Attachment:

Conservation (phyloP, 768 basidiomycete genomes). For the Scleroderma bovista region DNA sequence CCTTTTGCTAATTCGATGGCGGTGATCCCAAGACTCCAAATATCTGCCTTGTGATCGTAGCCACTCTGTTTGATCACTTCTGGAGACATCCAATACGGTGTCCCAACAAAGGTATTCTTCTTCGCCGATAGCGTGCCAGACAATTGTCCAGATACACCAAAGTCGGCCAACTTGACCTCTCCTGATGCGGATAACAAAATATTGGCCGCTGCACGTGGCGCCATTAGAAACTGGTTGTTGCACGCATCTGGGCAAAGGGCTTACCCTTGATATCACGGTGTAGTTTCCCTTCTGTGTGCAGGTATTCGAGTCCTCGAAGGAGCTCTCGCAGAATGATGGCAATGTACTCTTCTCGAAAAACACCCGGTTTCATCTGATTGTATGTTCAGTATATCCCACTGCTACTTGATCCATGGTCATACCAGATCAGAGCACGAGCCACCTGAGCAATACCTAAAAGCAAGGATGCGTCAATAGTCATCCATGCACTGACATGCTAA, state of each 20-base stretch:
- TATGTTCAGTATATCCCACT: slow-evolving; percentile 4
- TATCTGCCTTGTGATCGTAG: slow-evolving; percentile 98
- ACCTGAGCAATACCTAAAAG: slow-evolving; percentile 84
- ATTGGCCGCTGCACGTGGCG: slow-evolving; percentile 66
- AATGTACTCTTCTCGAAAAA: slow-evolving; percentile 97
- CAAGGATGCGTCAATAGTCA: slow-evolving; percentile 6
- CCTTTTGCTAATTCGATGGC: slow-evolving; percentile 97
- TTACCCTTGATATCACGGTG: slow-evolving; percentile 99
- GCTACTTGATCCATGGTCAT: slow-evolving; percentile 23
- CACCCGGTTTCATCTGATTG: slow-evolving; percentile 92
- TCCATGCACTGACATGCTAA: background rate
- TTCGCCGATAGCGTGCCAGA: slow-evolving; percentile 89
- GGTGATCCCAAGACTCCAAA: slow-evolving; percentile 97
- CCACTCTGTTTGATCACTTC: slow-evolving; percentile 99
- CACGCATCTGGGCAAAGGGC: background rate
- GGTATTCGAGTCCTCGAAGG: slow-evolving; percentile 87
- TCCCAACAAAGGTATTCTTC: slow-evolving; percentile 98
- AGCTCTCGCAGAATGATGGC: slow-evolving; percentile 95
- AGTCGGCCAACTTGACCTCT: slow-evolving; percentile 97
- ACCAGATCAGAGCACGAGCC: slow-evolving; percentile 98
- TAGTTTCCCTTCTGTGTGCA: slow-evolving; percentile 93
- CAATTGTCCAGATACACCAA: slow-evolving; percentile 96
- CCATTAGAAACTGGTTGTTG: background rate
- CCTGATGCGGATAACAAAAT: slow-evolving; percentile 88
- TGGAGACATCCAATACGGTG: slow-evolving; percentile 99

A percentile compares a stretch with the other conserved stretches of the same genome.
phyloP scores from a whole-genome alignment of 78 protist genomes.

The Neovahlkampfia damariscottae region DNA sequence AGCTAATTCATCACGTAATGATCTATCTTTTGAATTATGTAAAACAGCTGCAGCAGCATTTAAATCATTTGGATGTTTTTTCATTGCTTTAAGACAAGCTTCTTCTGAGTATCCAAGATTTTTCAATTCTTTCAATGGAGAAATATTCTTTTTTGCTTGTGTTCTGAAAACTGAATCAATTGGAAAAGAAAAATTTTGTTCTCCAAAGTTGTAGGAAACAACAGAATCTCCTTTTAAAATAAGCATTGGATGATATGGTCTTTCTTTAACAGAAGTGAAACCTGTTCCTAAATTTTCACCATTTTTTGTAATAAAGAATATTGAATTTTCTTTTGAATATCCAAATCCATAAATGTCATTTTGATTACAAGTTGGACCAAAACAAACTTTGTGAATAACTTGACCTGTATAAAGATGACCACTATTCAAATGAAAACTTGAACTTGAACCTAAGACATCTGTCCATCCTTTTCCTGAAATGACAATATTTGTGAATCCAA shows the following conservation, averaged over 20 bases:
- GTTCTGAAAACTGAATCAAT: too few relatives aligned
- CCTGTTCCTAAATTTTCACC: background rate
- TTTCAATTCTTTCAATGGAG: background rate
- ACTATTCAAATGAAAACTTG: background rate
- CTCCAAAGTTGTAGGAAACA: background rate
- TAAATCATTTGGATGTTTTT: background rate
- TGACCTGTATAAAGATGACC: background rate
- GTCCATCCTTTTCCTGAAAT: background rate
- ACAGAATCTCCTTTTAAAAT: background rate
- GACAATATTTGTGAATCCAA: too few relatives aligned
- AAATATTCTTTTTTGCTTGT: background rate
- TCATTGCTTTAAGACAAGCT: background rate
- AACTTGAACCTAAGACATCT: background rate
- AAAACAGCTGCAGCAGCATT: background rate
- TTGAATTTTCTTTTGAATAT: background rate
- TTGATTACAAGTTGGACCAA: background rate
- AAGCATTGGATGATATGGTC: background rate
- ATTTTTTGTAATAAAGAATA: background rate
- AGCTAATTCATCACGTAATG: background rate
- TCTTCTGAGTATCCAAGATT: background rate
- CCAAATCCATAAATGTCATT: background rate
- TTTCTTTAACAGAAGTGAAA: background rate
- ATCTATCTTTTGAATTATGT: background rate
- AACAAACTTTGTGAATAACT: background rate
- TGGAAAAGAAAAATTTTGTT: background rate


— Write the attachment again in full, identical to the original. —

Conservation (phyloP, 768 basidiomycete genomes). For the Scleroderma bovista region DNA sequence CCTTTTGCTAATTCGATGGCGGTGATCCCAAGACTCCAAATATCTGCCTTGTGATCGTAGCCACTCTGTTTGATCACTTCTGGAGACATCCAATACGGTGTCCCAACAAAGGTATTCTTCTTCGCCGATAGCGTGCCAGACAATTGTCCAGATACACCAAAGTCGGCCAACTTGACCTCTCCTGATGCGGATAACAAAATATTGGCCGCTGCACGTGGCGCCATTAGAAACTGGTTGTTGCACGCATCTGGGCAAAGGGCTTACCCTTGATATCACGGTGTAGTTTCCCTTCTGTGTGCAGGTATTCGAGTCCTCGAAGGAGCTCTCGCAGAATGATGGCAATGTACTCTTCTCGAAAAACACCCGGTTTCATCTGATTGTATGTTCAGTATATCCCACTGCTACTTGATCCATGGTCATACCAGATCAGAGCACGAGCCACCTGAGCAATACCTAAAAGCAAGGATGCGTCAATAGTCATCCATGCACTGACATGCTAA, state of each 20-base stretch:
- TATGTTCAGTATATCCCACT: slow-evolving; percentile 4
- TATCTGCCTTGTGATCGTAG: slow-evolving; percentile 98
- ACCTGAGCAATACCTAAAAG: slow-evolving; percentile 84
- ATTGGCCGCTGCACGTGGCG: slow-evolving; percentile 66
- AATGTACTCTTCTCGAAAAA: slow-evolving; percentile 97
- CAAGGATGCGTCAATAGTCA: slow-evolving; percentile 6
- CCTTTTGCTAATTCGATGGC: slow-evolving; percentile 97
- TTACCCTTGATATCACGGTG: slow-evolving; percentile 99
- GCTACTTGATCCATGGTCAT: slow-evolving; percentile 23
- CACCCGGTTTCATCTGATTG: slow-evolving; percentile 92
- TCCATGCACTGACATGCTAA: background rate
- TTCGCCGATAGCGTGCCAGA: slow-evolving; percentile 89
- GGTGATCCCAAGACTCCAAA: slow-evolving; percentile 97
- CCACTCTGTTTGATCACTTC: slow-evolving; percentile 99
- CACGCATCTGGGCAAAGGGC: background rate
- GGTATTCGAGTCCTCGAAGG: slow-evolving; percentile 87
- TCCCAACAAAGGTATTCTTC: slow-evolving; percentile 98
- AGCTCTCGCAGAATGATGGC: slow-evolving; percentile 95
- AGTCGGCCAACTTGACCTCT: slow-evolving; percentile 97
- ACCAGATCAGAGCACGAGCC: slow-evolving; percentile 98
- TAGTTTCCCTTCTGTGTGCA: slow-evolving; percentile 93
- CAATTGTCCAGATACACCAA: slow-evolving; percentile 96
- CCATTAGAAACTGGTTGTTG: background rate
- CCTGATGCGGATAACAAAAT: slow-evolving; percentile 88
- TGGAGACATCCAATACGGTG: slow-evolving; percentile 99

A percentile compares a stretch with the other conserved stretches of the same genome.
phyloP scores from a whole-genome alignment of 78 protist genomes.

The Neovahlkampfia damariscottae region DNA sequence AGCTAATTCATCACGTAATGATCTATCTTTTGAATTATGTAAAACAGCTGCAGCAGCATTTAAATCATTTGGATGTTTTTTCATTGCTTTAAGACAAGCTTCTTCTGAGTATCCAAGATTTTTCAATTCTTTCAATGGAGAAATATTCTTTTTTGCTTGTGTTCTGAAAACTGAATCAATTGGAAAAGAAAAATTTTGTTCTCCAAAGTTGTAGGAAACAACAGAATCTCCTTTTAAAATAAGCATTGGATGATATGGTCTTTCTTTAACAGAAGTGAAACCTGTTCCTAAATTTTCACCATTTTTTGTAATAAAGAATATTGAATTTTCTTTTGAATATCCAAATCCATAAATGTCATTTTGATTACAAGTTGGACCAAAACAAACTTTGTGAATAACTTGACCTGTATAAAGATGACCACTATTCAAATGAAAACTTGAACTTGAACCTAAGACATCTGTCCATCCTTTTCCTGAAATGACAATATTTGTGAATCCAA shows the following conservation, averaged over 20 bases:
- GTTCTGAAAACTGAATCAAT: too few relatives aligned
- CCTGTTCCTAAATTTTCACC: background rate
- TTTCAATTCTTTCAATGGAG: background rate
- ACTATTCAAATGAAAACTTG: background rate
- CTCCAAAGTTGTAGGAAACA: background rate
- TAAATCATTTGGATGTTTTT: background rate
- TGACCTGTATAAAGATGACC: background rate
- GTCCATCCTTTTCCTGAAAT: background rate
- ACAGAATCTCCTTTTAAAAT: background rate
- GACAATATTTGTGAATCCAA: too few relatives aligned
- AAATATTCTTTTTTGCTTGT: background rate
- TCATTGCTTTAAGACAAGCT: background rate
- AACTTGAACCTAAGACATCT: background rate
- AAAACAGCTGCAGCAGCATT: background rate
- TTGAATTTTCTTTTGAATAT: background rate
- TTGATTACAAGTTGGACCAA: background rate
- AAGCATTGGATGATATGGTC: background rate
- ATTTTTTGTAATAAAGAATA: background rate
- AGCTAATTCATCACGTAATG: background rate
- TCTTCTGAGTATCCAAGATT: background rate
- CCAAATCCATAAATGTCATT: background rate
- TTTCTTTAACAGAAGTGAAA: background rate
- ATCTATCTTTTGAATTATGT: background rate
- AACAAACTTTGTGAATAACT: background rate
- TGGAAAAGAAAAATTTTGTT: background rate